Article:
US-based alternative feed ingredients firm Calysta inked a joint venture with Chinese feed additives giant Blue Star Adisseo to produce 20,000 metric tons of the trademarked FeedKind protein, a sustainable, traceable nutritional ingredient for fish, livestock and pets.
The joint venture, under the name Calysseo, will construct the first commercial FeedKind facility in China with the capacity to produce 20,000 metric tons of FeedKind protein per year by 2022.
The product will target the Asian market exclusively, with plans to increase production capacity to 100,000 metric tons following expansion.
"Today’s announcement means we are now making the transition from a tremendously exciting idea to one that will deliver truly world-scale impact, making food supply chains more resilient, and making them far more sustainable in the process," Calysta's newly appointed COO Thomas JG Huot said.
The companies have agreed on a 50-50 split of profits.
In June, Venture capital firm BP Ventures, an arm of the British multinational oil and gas company BP said it's investing $30 million (€26.3 million) in Calysta to accelerate the company's development of natural gas fermentation plants that produce ingredients for fish feed.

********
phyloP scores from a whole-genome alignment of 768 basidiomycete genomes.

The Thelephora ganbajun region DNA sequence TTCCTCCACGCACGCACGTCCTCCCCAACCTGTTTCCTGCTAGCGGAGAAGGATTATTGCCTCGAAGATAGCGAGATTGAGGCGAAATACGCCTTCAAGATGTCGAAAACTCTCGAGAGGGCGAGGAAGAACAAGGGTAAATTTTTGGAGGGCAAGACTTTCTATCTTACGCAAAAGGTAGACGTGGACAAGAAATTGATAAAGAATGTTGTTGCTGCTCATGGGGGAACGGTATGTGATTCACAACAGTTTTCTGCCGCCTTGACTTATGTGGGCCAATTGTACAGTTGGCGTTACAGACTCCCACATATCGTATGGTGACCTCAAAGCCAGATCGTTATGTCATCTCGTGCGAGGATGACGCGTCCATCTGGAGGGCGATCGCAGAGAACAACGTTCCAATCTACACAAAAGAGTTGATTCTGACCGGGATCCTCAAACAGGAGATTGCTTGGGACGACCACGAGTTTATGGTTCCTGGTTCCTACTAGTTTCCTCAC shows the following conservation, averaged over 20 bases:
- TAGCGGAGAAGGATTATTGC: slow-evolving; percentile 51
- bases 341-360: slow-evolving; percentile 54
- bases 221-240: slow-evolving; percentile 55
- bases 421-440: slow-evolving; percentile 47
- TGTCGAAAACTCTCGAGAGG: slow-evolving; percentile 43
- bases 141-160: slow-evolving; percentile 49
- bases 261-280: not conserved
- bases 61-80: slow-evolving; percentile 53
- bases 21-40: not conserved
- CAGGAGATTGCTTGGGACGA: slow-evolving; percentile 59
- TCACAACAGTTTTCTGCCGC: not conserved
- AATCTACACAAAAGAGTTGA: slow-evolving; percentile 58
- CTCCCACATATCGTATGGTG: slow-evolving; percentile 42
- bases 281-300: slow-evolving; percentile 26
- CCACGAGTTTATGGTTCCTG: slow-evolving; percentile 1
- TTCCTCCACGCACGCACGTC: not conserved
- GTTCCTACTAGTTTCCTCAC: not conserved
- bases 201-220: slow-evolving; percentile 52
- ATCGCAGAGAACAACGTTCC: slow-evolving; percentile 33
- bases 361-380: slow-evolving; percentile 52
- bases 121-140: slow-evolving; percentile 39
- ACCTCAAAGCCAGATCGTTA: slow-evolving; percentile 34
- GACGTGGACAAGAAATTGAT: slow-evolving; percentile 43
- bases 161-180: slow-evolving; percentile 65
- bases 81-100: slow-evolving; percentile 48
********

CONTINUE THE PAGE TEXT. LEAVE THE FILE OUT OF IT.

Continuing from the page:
Shanghai-listed Bluestar Adisseo completed its acquisition of global feed additives producer Nutriad in February 2018, as part of the company's strategy to become on of the worldwide leaders of specialty additives in animal nutrition.
Calysta is aiming to build multiple natural gas fermentation facilities for its trademarked protein at sites around the world, with the long-term goal of producing one million metric tons of the fishmeal alternative over 10 years.
During the Brussels Seafood Expo in May 2019, the alternative feed company sealed a deal with seafood giant Thai Union to start producing commercially farmed shrimp fed on protein produced from natural gas.
The company nabbed rights to the single-cell protein feed ingredient several years ago. Interestingly enough, the technology was first developed in the 1980s by Norwegian State-owned oil company Statoil, since renamed Equinor.
Private equity firm Aqua-Spark also sees a huge opportunity for alternative ingredients in aquaculture and has also invested in Calysta's single-cell protein, as well as Protix, a company deriving feed ingredients from insects.